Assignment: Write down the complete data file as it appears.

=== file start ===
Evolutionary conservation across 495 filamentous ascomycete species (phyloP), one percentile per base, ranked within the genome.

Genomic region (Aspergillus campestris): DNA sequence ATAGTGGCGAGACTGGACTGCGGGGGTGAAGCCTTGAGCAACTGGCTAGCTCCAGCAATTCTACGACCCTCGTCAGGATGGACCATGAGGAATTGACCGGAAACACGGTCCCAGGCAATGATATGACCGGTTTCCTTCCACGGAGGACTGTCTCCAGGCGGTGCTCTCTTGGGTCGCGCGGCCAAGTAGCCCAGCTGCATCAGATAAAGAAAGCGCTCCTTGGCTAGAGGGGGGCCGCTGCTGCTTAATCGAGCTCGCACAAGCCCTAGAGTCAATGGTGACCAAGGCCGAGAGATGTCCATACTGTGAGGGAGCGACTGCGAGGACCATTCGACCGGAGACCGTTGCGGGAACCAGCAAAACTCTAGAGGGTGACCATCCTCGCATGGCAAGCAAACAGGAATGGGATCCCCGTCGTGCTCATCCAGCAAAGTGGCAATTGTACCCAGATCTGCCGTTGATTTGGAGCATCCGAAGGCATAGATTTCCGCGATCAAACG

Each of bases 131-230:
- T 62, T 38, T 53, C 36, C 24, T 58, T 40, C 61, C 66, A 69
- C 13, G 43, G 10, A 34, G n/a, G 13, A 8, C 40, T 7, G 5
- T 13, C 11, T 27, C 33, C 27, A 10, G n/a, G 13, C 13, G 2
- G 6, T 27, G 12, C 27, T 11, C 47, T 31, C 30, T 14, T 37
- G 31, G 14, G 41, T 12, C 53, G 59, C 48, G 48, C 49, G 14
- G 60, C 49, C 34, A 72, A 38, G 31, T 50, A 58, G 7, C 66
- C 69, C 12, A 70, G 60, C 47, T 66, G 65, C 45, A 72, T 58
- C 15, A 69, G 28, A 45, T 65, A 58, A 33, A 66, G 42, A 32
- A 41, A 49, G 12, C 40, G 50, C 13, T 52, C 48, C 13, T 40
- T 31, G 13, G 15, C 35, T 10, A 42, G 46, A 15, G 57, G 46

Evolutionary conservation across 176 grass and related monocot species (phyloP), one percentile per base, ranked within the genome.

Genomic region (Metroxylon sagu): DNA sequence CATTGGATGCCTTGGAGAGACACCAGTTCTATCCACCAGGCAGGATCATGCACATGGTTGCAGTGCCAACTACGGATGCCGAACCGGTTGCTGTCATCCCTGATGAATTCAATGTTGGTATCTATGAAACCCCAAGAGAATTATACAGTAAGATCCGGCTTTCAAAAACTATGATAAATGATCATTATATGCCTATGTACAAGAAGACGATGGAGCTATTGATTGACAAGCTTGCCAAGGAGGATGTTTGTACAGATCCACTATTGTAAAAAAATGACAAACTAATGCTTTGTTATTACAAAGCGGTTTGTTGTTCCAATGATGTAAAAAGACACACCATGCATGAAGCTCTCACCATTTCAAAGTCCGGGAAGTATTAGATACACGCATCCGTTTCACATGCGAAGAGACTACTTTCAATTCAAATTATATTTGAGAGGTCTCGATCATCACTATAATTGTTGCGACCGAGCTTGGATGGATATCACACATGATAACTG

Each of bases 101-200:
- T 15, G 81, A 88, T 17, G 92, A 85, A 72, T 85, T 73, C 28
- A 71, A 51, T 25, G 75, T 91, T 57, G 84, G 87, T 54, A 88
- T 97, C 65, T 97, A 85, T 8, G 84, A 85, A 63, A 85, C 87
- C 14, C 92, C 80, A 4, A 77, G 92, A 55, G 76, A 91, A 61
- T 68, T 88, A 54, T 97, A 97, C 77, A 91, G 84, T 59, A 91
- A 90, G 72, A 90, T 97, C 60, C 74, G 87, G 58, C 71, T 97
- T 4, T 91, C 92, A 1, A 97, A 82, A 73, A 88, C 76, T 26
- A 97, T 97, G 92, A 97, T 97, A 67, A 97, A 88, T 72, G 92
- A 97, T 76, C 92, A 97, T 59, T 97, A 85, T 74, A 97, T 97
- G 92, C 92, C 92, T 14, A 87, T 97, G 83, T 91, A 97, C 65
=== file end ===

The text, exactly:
Evolutionary conservation across 495 filamentous ascomycete species (phyloP), one percentile per base, ranked within the genome.

Genomic region (Aspergillus campestris): DNA sequence ATAGTGGCGAGACTGGACTGCGGGGGTGAAGCCTTGAGCAACTGGCTAGCTCCAGCAATTCTACGACCCTCGTCAGGATGGACCATGAGGAATTGACCGGAAACACGGTCCCAGGCAATGATATGACCGGTTTCCTTCCACGGAGGACTGTCTCCAGGCGGTGCTCTCTTGGGTCGCGCGGCCAAGTAGCCCAGCTGCATCAGATAAAGAAAGCGCTCCTTGGCTAGAGGGGGGCCGCTGCTGCTTAATCGAGCTCGCACAAGCCCTAGAGTCAATGGTGACCAAGGCCGAGAGATGTCCATACTGTGAGGGAGCGACTGCGAGGACCATTCGACCGGAGACCGTTGCGGGAACCAGCAAAACTCTAGAGGGTGACCATCCTCGCATGGCAAGCAAACAGGAATGGGATCCCCGTCGTGCTCATCCAGCAAAGTGGCAATTGTACCCAGATCTGCCGTTGATTTGGAGCATCCGAAGGCATAGATTTCCGCGATCAAACG

Each of bases 131-230:
- T 62, T 38, T 53, C 36, C 24, T 58, T 40, C 61, C 66, A 69
- C 13, G 43, G 10, A 34, G n/a, G 13, A 8, C 40, T 7, G 5
- T 13, C 11, T 27, C 33, C 27, A 10, G n/a, G 13, C 13, G 2
- G 6, T 27, G 12, C 27, T 11, C 47, T 31, C 30, T 14, T 37
- G 31, G 14, G 41, T 12, C 53, G 59, C 48, G 48, C 49, G 14
- G 60, C 49, C 34, A 72, A 38, G 31, T 50, A 58, G 7, C 66
- C 69, C 12, A 70, G 60, C 47, T 66, G 65, C 45, A 72, T 58
- C 15, A 69, G 28, A 45, T 65, A 58, A 33, A 66, G 42, A 32
- A 41, A 49, G 12, C 40, G 50, C 13, T 52, C 48, C 13, T 40
- T 31, G 13, G 15, C 35, T 10, A 42, G 46, A 15, G 57, G 46

Evolutionary conservation across 176 grass and related monocot species (phyloP), one percentile per base, ranked within the genome.

Genomic region (Metroxylon sagu): DNA sequence CATTGGATGCCTTGGAGAGACACCAGTTCTATCCACCAGGCAGGATCATGCACATGGTTGCAGTGCCAACTACGGATGCCGAACCGGTTGCTGTCATCCCTGATGAATTCAATGTTGGTATCTATGAAACCCCAAGAGAATTATACAGTAAGATCCGGCTTTCAAAAACTATGATAAATGATCATTATATGCCTATGTACAAGAAGACGATGGAGCTATTGATTGACAAGCTTGCCAAGGAGGATGTTTGTACAGATCCACTATTGTAAAAAAATGACAAACTAATGCTTTGTTATTACAAAGCGGTTTGTTGTTCCAATGATGTAAAAAGACACACCATGCATGAAGCTCTCACCATTTCAAAGTCCGGGAAGTATTAGATACACGCATCCGTTTCACATGCGAAGAGACTACTTTCAATTCAAATTATATTTGAGAGGTCTCGATCATCACTATAATTGTTGCGACCGAGCTTGGATGGATATCACACATGATAACTG

Each of bases 101-200:
- T 15, G 81, A 88, T 17, G 92, A 85, A 72, T 85, T 73, C 28
- A 71, A 51, T 25, G 75, T 91, T 57, G 84, G 87, T 54, A 88
- T 97, C 65, T 97, A 85, T 8, G 84, A 85, A 63, A 85, C 87
- C 14, C 92, C 80, A 4, A 77, G 92, A 55, G 76, A 91, A 61
- T 68, T 88, A 54, T 97, A 97, C 77, A 91, G 84, T 59, A 91
- A 90, G 72, A 90, T 97, C 60, C 74, G 87, G 58, C 71, T 97
- T 4, T 91, C 92, A 1, A 97, A 82, A 73, A 88, C 76, T 26
- A 97, T 97, G 92, A 97, T 97, A 67, A 97, A 88, T 72, G 92
- A 97, T 76, C 92, A 97, T 59, T 97, A 85, T 74, A 97, T 97
- G 92, C 92, C 92, T 14, A 87, T 97, G 83, T 91, A 97, C 65